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Thames Water placed in special measures due to ‘significant issues’ | Thames Water

The water industry regulator has put Thames Water into unprecedented special measures, allowing extra scrutiny of the struggling water supplier as it faces the prospect of a painful restructuring or temporary nationalisation.

Ofwat said on Thursday that the company, which is creaking under £15.2bn of debt, would be placed in a “turnaround oversight regime” and subject to “heightened regulatory” measures, meaning it must regularly report on the progress of its investment plan.

It is the first time a water company has faced such measures and comes amid increased fears the supplier will collapse into a publicly funded administration.

The regulator made the announcement as it published its draft review on English and Welsh water companies’ business proposals, which found the Thames plan to be “unsatisfactory”.

Ofwat said customers at Britain’s biggest water company, which serves 16 million customers across London and the south-east, would face a 22% increase in their bills over the next five years, a £99 rise to £535. Thames had asked the regulator to raise bills by 44% over the next five years. Overall, the review suggested the average water bill across the companiescould rise by 21%, or £94, over the next five years, also to £535.

Ofwat’s chief executive, David Black, said of the Thames business plan: “Costs were poorly justified, service levels were unsatisfactory and so that makes our job more challenging”. He said the response to Thames had been “fair” and that it was “up to Thames to convince investors” of its turnaround as it attempts to raise fresh funds.

The supplier’s plan was “late” and “incomplete”, said Ofwat board member Chris Walters. “Overall, it lacked ambition. Parts of it certainly did not have the assurance of Thames’s own board, and it’s difficult for us to stand behind a plan that a board won’t stand behind.”

Thames investors said in March that Ofwat had made the company “uninvestable” as they U-turned on £500m of pledged funding. The company said this week that it would approach potential investors this autumn, before the regulator’s final verdict in December.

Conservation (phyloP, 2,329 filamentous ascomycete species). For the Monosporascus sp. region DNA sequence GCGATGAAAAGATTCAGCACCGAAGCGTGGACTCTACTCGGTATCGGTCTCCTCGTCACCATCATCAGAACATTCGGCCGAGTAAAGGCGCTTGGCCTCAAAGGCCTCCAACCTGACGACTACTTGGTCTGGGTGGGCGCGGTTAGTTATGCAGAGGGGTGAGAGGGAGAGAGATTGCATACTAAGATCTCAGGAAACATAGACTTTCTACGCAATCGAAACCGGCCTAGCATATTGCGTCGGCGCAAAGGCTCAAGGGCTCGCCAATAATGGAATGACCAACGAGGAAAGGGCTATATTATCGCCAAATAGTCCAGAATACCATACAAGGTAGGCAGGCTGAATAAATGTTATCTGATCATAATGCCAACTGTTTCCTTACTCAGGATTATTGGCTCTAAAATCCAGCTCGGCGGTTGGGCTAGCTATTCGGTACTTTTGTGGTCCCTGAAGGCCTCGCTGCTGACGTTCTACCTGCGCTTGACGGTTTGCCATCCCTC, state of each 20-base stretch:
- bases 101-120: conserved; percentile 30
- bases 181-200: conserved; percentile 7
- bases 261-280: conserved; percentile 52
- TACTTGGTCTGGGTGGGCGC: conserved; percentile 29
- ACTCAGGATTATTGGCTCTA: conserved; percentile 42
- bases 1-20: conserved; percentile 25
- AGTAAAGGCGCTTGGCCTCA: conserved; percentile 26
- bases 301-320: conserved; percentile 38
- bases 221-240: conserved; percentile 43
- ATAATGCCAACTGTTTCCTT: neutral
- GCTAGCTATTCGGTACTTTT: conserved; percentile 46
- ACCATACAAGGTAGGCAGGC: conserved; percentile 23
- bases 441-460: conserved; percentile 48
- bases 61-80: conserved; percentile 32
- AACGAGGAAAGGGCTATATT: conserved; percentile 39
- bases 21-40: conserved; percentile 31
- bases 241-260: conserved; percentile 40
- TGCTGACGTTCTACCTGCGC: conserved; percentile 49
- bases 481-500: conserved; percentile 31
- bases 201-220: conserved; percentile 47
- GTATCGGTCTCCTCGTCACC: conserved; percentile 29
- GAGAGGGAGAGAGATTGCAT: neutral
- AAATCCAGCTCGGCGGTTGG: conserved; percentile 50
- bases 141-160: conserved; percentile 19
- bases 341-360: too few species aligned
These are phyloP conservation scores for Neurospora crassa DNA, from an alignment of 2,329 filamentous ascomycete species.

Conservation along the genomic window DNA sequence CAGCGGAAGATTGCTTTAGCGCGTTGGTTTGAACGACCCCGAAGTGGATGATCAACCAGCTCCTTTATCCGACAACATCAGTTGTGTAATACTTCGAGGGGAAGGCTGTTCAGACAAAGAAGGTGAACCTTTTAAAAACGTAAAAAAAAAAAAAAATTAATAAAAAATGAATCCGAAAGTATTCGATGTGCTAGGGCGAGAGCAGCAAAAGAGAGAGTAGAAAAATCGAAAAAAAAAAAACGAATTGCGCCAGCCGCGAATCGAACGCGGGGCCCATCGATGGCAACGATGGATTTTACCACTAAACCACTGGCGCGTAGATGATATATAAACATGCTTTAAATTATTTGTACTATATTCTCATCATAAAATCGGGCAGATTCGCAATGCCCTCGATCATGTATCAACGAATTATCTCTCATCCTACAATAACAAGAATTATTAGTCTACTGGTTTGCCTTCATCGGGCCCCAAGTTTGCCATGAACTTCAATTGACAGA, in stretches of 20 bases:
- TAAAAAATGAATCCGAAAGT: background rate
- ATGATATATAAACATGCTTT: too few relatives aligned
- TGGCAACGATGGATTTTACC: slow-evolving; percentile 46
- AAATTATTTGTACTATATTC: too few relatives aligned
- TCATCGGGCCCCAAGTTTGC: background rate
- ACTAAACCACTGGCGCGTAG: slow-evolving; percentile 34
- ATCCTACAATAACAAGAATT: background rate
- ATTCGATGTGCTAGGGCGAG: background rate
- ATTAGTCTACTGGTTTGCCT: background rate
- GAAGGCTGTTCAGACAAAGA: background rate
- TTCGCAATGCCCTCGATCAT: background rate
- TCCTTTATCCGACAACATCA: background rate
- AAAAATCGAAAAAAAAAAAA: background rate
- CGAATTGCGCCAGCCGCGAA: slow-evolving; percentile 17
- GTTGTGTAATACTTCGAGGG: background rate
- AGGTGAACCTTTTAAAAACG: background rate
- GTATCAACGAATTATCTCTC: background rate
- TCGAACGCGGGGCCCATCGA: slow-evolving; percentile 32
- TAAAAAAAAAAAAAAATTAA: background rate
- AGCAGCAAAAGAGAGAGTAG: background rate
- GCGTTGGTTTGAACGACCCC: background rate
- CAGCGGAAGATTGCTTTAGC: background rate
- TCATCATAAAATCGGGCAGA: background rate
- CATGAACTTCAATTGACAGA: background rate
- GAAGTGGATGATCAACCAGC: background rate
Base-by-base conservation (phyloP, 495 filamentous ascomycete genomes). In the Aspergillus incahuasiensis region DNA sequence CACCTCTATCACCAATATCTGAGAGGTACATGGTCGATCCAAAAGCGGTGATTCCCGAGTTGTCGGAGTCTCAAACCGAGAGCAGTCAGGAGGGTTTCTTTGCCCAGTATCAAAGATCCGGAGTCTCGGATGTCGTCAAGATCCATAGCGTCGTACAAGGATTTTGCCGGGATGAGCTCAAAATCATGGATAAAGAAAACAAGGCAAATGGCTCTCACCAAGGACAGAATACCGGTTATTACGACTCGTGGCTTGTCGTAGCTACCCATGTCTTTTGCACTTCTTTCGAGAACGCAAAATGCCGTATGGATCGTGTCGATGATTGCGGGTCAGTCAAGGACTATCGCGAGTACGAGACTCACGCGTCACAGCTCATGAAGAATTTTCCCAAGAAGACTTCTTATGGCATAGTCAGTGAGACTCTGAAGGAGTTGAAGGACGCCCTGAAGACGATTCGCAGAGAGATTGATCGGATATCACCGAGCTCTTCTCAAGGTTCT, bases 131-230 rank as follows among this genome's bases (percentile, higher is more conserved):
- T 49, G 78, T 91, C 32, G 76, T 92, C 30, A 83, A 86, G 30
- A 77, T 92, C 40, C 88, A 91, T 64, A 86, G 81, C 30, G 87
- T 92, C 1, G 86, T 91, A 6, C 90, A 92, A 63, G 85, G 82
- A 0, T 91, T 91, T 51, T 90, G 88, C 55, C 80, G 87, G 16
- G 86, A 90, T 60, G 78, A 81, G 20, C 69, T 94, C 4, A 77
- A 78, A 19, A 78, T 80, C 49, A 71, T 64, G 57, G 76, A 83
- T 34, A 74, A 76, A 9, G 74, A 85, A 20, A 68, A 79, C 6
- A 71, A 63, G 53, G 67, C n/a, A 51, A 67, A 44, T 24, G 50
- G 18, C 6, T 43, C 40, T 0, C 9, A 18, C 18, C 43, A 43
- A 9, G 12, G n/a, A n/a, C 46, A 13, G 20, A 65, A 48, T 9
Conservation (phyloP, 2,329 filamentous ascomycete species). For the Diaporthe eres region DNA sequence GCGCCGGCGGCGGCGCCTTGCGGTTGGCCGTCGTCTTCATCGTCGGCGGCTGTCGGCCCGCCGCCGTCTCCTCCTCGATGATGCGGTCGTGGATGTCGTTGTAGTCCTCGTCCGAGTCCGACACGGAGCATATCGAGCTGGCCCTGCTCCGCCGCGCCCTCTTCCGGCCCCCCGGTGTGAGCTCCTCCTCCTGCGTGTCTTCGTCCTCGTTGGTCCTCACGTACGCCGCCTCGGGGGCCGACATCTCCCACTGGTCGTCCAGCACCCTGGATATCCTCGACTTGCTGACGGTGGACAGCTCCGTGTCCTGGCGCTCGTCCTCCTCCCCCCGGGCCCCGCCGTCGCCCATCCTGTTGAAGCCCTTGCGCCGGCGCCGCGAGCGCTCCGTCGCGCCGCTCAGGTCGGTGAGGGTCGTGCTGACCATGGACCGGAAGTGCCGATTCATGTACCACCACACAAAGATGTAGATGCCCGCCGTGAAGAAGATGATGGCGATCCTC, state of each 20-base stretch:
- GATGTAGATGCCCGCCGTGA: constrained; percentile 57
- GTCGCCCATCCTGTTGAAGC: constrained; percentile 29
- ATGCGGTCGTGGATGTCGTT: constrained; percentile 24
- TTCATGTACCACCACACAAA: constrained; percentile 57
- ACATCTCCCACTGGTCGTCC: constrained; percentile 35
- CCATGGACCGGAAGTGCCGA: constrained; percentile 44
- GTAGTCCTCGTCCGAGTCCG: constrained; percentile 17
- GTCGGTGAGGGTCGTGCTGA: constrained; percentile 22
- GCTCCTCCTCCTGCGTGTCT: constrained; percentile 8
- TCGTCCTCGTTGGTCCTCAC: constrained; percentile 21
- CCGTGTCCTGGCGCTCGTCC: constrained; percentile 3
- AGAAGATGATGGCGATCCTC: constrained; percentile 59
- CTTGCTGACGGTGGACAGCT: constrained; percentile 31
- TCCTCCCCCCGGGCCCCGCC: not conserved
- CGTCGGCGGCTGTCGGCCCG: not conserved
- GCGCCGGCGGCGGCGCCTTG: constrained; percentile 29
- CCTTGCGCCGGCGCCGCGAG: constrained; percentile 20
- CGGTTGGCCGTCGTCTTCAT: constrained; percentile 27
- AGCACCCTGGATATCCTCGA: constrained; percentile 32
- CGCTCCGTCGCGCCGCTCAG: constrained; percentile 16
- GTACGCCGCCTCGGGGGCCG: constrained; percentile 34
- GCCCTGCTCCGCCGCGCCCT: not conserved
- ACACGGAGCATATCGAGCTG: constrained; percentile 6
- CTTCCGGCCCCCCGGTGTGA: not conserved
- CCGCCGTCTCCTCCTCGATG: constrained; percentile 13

It said this week it had enough cash to fund its operations until next June. However, if it is unsuccessful in raising new funds, it could fall into special administration, with the company temporarily nationalised and the bulk of its debts transferred to the state.

The Ofwat price review is viewed as crucial in giving certainty over future revenues and returns, but the restrictions on bill increases are unlikely to have boosted Thames’s attractiveness to investors.

Anthony Legg, a water industry expert at PA Consulting, said: “It is difficult to see how these measures restore investor confidence or at the same time allow the management team the space to deliver on its turnaround plan.

“The possibility of a special administration regime, despite government reluctance, appears to have increased, though this could still be avoided.”

Graph showing water bill increases

Thames had submitted a revised business plan increasing its proposed spending from £18.7bn to £19.8bn. Ofwat said on Thursday the company would only be allowed to spend £16.9bn.

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Within that sum, more than £3.3bn is contingent on Thames proving it is “ready and able” to make certain investments. Over the next five years, it has been tasked with reducing sewage spills by 64%, cutting leaks by 19% and reducing supply interruptions by two-thirds.

As a result of being put into special measures, Thames will have to provide a delivery action plan and regularly report on the progress of its spending programme. It will also have to provide a financial resilience plan and could be scrutinised by an independent monitor, who would be given full access to company information.

In order to exit the regime, it will need to show an improvement in its operating performance, delivery of investments and the state of its balance sheet.

The company could be limited in the amount of debt it can take on. Ofwat said it had suggested that, in a longer-term scenario, Thames could separate into two or more companies or list on the stock exchange to secure extra equity.

A spokesperson for Thames Water said: “Ofwat has asked us to look again at our turnaround plan, and is seeking enhanced oversight of our delivery against it. We are in any case taking stock of our turnaround plan under our new leadership and reflecting on our progress to date.

“We will consider all of Ofwat’s proposals as we go through this process. This is one stage in a longer process.”

Ofwat said it was asking “further questions” about a dividend payment of more than £150m, first revealed by the Guardian. Thames has said the dividend did not reach external shareholders. Black said: “We will want to get further confidence that that is the nature of those payments and whether customers’ interests have been protected.”


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